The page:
Background: There is an increasing need for second-line therapy in resource-limited settings in sub-Saharan African countries. We sought to describe the one-year incidence of loss to follow up and mortality among patients taking second line ART at an experienced ART program in southwestern Uganda.
Methods: A retrospective cohort study was conducted at Mbarara Regional Referral Hospital mHIV clinic among adults who started second line ART between 2002 and 2017. We assessed social-demographic, clinical and laboratory variables routinely collected at the initiation of msecond line ART. Variables that had a p<0.05 in unadjusted bivariate analyses were included into a multivariate binomial regression model using a step wise backward selection procedure to describe the factors that independently predicted loss to follow up and mortality at p<0.05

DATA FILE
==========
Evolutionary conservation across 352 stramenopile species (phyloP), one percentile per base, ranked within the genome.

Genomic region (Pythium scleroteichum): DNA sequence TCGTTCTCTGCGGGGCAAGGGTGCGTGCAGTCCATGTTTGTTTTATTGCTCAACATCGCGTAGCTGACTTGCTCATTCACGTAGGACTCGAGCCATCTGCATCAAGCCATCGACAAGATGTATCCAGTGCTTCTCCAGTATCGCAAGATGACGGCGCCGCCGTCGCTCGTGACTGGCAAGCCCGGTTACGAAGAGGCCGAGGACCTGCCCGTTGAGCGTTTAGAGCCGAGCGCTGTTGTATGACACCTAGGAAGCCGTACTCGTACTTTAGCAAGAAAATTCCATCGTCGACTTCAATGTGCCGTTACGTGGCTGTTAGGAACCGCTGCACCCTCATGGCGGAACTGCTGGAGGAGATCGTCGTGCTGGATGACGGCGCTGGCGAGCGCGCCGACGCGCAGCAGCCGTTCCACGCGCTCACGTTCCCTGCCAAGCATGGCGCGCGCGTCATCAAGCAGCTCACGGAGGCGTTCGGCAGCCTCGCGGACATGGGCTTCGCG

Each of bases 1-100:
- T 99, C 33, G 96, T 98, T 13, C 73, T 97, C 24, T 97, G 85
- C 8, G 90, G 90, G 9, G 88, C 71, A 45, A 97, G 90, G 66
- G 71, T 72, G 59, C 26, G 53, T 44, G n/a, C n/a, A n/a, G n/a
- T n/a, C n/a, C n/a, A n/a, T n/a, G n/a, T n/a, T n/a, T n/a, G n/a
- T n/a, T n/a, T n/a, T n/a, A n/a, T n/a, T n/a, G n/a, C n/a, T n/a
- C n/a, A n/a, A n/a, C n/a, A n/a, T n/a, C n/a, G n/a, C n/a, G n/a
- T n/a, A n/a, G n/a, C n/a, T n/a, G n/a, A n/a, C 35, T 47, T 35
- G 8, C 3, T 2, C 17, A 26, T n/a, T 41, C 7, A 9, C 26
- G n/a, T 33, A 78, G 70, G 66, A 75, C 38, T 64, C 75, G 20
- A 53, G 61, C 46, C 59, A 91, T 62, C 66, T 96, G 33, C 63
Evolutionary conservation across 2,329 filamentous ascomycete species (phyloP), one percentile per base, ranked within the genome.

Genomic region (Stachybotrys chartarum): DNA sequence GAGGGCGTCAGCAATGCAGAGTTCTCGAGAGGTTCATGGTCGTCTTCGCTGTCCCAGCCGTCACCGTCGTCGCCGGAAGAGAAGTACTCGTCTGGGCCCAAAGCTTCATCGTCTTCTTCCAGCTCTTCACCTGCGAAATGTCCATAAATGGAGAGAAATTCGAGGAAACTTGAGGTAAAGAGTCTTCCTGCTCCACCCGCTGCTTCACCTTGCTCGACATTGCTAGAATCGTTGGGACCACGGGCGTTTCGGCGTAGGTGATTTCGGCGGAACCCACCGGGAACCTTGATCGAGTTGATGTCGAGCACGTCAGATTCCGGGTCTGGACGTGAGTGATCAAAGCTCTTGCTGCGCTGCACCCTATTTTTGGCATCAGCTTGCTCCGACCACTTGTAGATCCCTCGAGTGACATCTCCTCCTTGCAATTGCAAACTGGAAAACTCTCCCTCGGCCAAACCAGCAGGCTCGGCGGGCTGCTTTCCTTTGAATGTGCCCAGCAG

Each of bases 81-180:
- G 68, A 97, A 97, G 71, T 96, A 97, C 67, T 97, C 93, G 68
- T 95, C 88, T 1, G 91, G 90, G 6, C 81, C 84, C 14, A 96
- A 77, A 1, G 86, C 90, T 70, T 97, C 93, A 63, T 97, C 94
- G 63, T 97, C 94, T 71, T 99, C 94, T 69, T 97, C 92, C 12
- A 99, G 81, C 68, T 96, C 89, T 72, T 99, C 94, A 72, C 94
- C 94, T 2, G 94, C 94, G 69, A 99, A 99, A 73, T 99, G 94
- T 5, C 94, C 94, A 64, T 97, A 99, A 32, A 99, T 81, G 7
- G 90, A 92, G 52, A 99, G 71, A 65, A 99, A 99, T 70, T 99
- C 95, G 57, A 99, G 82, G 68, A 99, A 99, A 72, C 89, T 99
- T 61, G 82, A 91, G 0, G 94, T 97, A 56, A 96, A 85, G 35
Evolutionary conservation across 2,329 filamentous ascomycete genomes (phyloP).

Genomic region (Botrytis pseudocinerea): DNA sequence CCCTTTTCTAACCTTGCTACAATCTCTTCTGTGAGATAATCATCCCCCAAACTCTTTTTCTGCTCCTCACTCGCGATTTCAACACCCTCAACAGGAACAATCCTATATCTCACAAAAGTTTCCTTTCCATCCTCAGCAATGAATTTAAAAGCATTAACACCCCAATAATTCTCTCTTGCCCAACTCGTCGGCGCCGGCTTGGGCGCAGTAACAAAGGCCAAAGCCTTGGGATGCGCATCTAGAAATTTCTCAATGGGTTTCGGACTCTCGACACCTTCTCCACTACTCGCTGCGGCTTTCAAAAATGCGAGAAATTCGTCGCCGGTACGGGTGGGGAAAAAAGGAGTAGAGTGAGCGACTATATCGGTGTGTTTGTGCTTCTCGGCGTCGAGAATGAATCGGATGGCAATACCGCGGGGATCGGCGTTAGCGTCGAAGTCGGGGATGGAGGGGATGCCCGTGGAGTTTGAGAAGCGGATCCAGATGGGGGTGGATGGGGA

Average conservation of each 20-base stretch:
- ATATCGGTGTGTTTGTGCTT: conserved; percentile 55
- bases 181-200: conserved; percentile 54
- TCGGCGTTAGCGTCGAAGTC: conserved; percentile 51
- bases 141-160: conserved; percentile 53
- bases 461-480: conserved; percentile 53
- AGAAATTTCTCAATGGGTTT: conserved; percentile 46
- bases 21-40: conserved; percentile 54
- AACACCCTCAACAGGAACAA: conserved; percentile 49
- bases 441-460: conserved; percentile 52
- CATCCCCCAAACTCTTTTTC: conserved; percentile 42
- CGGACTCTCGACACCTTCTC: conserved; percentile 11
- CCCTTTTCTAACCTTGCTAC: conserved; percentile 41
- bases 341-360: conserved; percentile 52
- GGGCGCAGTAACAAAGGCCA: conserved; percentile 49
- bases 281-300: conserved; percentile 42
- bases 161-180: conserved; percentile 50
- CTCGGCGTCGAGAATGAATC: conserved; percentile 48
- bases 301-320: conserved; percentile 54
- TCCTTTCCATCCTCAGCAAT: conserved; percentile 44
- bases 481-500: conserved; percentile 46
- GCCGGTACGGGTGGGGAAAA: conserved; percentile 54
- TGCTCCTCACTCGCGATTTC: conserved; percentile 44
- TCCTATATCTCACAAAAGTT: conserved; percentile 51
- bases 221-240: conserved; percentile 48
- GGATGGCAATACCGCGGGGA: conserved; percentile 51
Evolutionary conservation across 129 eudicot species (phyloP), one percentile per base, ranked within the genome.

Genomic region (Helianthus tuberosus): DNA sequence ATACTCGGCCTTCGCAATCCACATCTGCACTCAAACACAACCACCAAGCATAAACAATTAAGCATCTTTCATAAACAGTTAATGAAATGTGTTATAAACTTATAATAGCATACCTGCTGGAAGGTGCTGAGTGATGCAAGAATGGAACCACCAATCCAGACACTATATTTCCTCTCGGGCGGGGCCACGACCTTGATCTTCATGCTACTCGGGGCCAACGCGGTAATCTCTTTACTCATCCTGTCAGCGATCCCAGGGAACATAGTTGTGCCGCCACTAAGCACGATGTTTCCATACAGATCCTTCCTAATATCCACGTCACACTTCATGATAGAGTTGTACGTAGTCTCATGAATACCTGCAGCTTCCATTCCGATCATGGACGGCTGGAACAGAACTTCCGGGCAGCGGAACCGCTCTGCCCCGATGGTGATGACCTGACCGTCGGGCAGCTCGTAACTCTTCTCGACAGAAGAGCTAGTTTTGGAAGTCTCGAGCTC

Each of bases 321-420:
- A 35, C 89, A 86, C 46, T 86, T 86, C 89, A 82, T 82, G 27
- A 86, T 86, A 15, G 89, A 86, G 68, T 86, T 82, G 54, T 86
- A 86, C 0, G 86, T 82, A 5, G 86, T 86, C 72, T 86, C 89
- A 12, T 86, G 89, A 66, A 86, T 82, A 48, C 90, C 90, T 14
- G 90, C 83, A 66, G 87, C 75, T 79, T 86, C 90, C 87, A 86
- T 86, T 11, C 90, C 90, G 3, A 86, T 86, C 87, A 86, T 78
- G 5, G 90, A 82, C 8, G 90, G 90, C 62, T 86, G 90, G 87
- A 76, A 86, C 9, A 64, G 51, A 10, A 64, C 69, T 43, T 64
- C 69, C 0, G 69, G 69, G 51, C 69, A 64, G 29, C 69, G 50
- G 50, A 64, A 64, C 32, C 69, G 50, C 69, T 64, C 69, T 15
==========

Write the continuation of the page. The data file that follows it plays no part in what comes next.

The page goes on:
Results: Records from 921 patients (56.1% females) were analysed; their mean age ± SD was 37.6 ± 9 years. More than half (52.5%) had a CD4 T cell count less than 100 cells/μl at the start of second line. The incidence of loss to follow up was 26.7 per 100 person years. Male sex (Adjusted risk ratio (ARR)=1.7, 95% CI 1.2-2.4) p=0.003, medical history of Cryptococcus meningitis (ARR=3.5, 95% CI 1.7-7.0) p<0.001 and Haemoglobin less than 10 g/dl (RR=1.3 95% C.I: 1.1-2.7 p=0.008 were strongly associated with loss to follow up.
Conclusions: There is a high incidence of loss to follow up among patients taking second line ART at a tertiary ART center in South-Western Uganda.
Published Date: 2018-10-25; Received Date: 2018-09-17